The first fund with a corpus of Rs 750 crore has invested $14 million in seven firms. The reason is simple. The fund is more entrepreneur-friendly from a regulatory, compliance, and angel tax perspective. And, it will also enable the company to supplement its own capital with that of other limited partners if needed.
There is method in the madness of investing money. For instance, Info Edge
has invested $6.3 million for a 17.8 per cent stake in Bulbul, an online social commerce platform — a business that has attracted the attention of Flipkart, Paytm, Facebook (through Info Edge Ventures), and even Reliance Jio. It is a curated marketplace for tier-I and tier-III cities and for consumers who are comfortable with Indian languages. It involves many micro influencers who create content using demos and live videos. Consumers can order these products as they do on any e-commerce platform.
According to BofA Global Research, this is a market of 25 million customers (100 million dependents) who are not very comfortable with English but use smartphones and do not shop much online. Then there is its investment in agritech via Gramophone, an online platform that provides actionable agronomic insights and last-mile delivery of quality agricultural inputs to farmers using tech. This is an area that many experts say will become big as retail firms look at direct linkages with the farm. Once again, big players like Jio are also eyeing this sector.
“These sectors are underpenetrated as far as the role of the internet and technology is concerned and the investee companies
in these sectors continue to innovate and grow,” said Bikhchandani, explaining the logic of investing in these areas.
Unlike traditional private equity funds with exit routes of between five and seven years, his strategy is different. “We have architected our fund to have a life of 12 years extendable by two. We are patient capital. In India, it often takes a decade or more from company inception to scale, profits and a possible IPO. In the West, these lead times are shorter,” said Bikhchandani.
He also pointed out that his fund had the capability of holding on to a good company forever (for instance, it has not exited any of the unicorns, except for partial exits to get in new investors). And, he generally invests in the same company in multiple tranches, as he did in PolicyBazaar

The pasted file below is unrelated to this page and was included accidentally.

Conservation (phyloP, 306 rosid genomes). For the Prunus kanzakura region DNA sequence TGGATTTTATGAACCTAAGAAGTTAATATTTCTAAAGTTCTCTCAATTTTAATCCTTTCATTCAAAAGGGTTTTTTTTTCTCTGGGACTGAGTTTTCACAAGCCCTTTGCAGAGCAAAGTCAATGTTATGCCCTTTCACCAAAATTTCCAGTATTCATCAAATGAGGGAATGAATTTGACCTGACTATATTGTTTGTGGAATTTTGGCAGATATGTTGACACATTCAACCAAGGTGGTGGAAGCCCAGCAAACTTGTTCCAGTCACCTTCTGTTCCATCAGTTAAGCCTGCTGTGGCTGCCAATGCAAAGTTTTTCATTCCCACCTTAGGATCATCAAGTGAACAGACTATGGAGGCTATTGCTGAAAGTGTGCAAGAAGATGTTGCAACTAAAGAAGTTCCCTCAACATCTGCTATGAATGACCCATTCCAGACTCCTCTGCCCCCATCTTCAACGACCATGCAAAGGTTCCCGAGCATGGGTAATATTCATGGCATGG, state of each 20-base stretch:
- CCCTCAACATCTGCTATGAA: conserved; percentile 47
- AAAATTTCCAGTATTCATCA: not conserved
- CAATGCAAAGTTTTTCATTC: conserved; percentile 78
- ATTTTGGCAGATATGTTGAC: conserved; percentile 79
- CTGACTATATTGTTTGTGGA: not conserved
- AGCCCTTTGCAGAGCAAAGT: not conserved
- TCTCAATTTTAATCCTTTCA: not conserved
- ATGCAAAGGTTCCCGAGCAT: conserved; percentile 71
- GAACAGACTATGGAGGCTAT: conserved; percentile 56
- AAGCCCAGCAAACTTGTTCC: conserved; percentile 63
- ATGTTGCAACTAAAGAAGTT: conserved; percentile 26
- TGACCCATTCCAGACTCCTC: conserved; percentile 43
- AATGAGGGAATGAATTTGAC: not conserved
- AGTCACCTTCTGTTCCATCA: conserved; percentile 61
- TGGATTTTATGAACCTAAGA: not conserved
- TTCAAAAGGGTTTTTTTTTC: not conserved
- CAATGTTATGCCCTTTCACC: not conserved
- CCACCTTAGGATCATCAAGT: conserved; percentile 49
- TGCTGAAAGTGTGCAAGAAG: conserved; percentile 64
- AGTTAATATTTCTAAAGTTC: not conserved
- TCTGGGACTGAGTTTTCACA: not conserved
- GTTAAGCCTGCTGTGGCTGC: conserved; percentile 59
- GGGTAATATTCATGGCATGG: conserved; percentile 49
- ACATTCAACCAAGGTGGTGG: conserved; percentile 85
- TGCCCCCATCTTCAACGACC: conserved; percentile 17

where he first invested in 2008 followed by two subsequent rounds, and then again in 2017 and 2019.
Info Edge is also very flexible about the stage at which it puts in money. The funding could even be made available pre-launch, if it believes the team is great and is solving an unsolved problem. The strategy is to deploy 35-40 per cent of the fund in the first cheques and keep the remaining for follow-ons so that the support is continuous.
What Bikhchandani is clear about is that he prefers to take a meaningful level of minority shareholding. Yet, he is equally clear that he is not looking at running the company. “Nobody becomes an entrepreneur because he or she is looking for a new boss. The worst kind of investors are micromanagers who are seeking to fulfil their own unfulfilled entrepreneurial ambitions through the start-up they have invested in,” said Bikhchandani, who himself is a first generation entrepreneur.
The hands-off approach does not mean that the firm does not provide the start-up with support. When it comes to connecting to new investors, brainstorming on marketing, discussing critical aspects of company-building, sharing business development opportunities, and helping with top-level hiring, Bikhchandani’s team is there.
Which start-up investment does he expect to become the next unicorn? Bikhchandani is not ready to hazard a guess: “We invest in firms where we believe that there is an opportunity to build a large and sustainable business in the long-term. It’s very difficult to comment on future valuation potential.”